On December 30, 2020

Rutland Regional receives highest nursing credential with prestigious Magnet recognition

Recognition for the third time reinforces commitment to nursing excellence

Rutland Regional Medical Center attained Magnet recognition again this December, a testament to its continued dedication to high-quality nursing practice. The American Nurses Credentialing Center’s Magnet Recognition Program® distinguishes healthcare organizations that meet rigorous standards for nursing excellence. This credential is the highest national honor for professional nursing practice.

Receiving Magnet recognition for the third time is a great achievement for Rutland Regional, as it continues to proudly belong to the global community of Magnet recognized organizations.

Just 547 health care organizations in the world have achieved Magnet recognition.

“Our third designation as a Magnet organization comes during a time when nursing has been placed on a global and national platform for being a vital and leading profession in the Covid-19 pandemic,” said Betsy Hassan, DNP, RN, NEA-BC, CPPS, chief nursing officer and vice president of patient care services. “This honor reflects the continued focus of high-quality nursing care at Rutland Regional and how devoted our nursing staff is in caring for our community with evidence-based and patient-centered care. I could not be prouder of the Rutland Regional nursing team for their contributions over the past four years, and for their commitment and service to the community during the pandemic. This is an exceptional honor and a true testament to the high-caliber care our dedicated nurses provide every day at Rutland Regional!”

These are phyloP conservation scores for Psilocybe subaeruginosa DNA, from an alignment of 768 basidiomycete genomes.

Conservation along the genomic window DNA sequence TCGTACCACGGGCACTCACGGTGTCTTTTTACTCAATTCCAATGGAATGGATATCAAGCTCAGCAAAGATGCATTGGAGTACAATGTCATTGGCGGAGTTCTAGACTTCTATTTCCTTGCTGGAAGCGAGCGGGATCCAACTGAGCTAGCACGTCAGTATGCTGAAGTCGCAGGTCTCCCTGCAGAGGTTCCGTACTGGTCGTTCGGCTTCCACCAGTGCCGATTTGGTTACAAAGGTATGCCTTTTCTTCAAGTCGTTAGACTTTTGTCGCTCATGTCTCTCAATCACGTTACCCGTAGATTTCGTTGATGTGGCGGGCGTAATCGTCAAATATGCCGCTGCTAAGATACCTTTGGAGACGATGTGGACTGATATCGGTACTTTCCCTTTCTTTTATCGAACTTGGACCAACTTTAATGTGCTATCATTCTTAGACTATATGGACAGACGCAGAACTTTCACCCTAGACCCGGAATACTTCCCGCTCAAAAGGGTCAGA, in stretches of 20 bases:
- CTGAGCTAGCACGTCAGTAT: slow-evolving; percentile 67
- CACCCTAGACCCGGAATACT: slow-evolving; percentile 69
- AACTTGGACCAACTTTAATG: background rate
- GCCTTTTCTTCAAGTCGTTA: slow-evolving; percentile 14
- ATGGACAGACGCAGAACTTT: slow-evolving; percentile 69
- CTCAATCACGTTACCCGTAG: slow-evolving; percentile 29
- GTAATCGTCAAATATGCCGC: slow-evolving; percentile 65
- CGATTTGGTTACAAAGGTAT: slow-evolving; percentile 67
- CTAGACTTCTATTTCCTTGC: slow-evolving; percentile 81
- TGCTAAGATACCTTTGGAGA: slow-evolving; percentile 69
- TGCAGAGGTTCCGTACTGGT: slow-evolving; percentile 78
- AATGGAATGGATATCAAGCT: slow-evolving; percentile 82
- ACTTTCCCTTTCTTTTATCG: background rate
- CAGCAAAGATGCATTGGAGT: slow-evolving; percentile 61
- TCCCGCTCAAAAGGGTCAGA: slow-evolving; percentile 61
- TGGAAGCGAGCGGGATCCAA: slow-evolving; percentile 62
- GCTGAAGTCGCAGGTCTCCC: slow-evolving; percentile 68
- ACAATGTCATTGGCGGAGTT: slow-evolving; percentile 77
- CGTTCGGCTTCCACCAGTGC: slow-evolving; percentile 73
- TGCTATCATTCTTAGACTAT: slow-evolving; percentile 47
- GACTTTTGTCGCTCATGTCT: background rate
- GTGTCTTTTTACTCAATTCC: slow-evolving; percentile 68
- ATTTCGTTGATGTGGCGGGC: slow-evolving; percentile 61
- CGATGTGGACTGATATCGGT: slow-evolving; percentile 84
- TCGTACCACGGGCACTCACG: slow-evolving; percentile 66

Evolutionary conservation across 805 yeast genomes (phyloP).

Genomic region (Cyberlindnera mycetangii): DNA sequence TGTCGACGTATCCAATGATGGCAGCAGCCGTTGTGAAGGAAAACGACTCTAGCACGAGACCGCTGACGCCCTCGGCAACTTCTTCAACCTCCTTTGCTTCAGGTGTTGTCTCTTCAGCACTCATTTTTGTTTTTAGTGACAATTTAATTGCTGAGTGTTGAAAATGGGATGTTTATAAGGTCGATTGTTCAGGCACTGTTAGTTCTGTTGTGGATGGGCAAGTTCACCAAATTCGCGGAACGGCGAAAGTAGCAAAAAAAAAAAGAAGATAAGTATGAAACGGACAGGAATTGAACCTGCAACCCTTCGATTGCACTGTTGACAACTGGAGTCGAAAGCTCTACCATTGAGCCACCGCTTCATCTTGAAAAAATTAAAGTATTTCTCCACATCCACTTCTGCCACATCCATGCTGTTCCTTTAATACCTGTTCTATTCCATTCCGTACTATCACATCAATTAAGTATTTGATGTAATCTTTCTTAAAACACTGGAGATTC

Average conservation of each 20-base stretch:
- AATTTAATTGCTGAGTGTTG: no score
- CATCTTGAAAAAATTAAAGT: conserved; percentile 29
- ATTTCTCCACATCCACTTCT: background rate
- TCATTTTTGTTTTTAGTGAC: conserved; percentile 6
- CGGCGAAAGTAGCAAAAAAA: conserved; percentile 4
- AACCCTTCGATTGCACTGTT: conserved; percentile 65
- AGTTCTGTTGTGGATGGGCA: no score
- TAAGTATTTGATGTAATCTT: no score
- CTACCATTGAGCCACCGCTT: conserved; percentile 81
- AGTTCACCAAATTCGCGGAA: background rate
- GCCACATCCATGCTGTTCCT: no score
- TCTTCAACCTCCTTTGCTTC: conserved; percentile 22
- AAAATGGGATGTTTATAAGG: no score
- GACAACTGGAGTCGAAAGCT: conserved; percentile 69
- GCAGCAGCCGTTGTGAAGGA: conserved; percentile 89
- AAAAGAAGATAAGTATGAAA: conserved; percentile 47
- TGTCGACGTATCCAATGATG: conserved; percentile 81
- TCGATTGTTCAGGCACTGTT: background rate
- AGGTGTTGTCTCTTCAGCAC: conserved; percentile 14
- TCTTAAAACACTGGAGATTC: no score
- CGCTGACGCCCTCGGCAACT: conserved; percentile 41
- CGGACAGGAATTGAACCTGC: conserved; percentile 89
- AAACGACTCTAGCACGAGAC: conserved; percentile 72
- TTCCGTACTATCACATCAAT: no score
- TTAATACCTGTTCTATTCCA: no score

Research demonstrates that Magnet recognition provides specific benefits to healthcare organizations and their communities, such as:

Higher patient satisfaction with nurse communication, availability of help and receipt of discharge info.

Lower risk of 30-day mortality and lower failure to rescue rates.

Higher job satisfaction among nurses.

Lower nurse reports of intentions to leave their positions.

Magnet recognition is the gold standard for nursing excellence and is a factor when the public judges healthcare organizations. U.S. News & World Report’s annual showcase of “America’s Best Hospitals” includes Magnet recognition in its ranking criteria for quality of inpatient care.

The Magnet model provides a framework for nursing practice, research, and measurement of outcomes. Through this framework, ANCC evaluates applicants across a number of components and dimensions to gauge an organization’s nursing excellence.

The foundation of this model comprises various elements deemed essential to delivering superior patient care. These include the quality of nursing leadership and coordination and collaboration across specialties, as well as processes for measuring and improving the quality and delivery of care.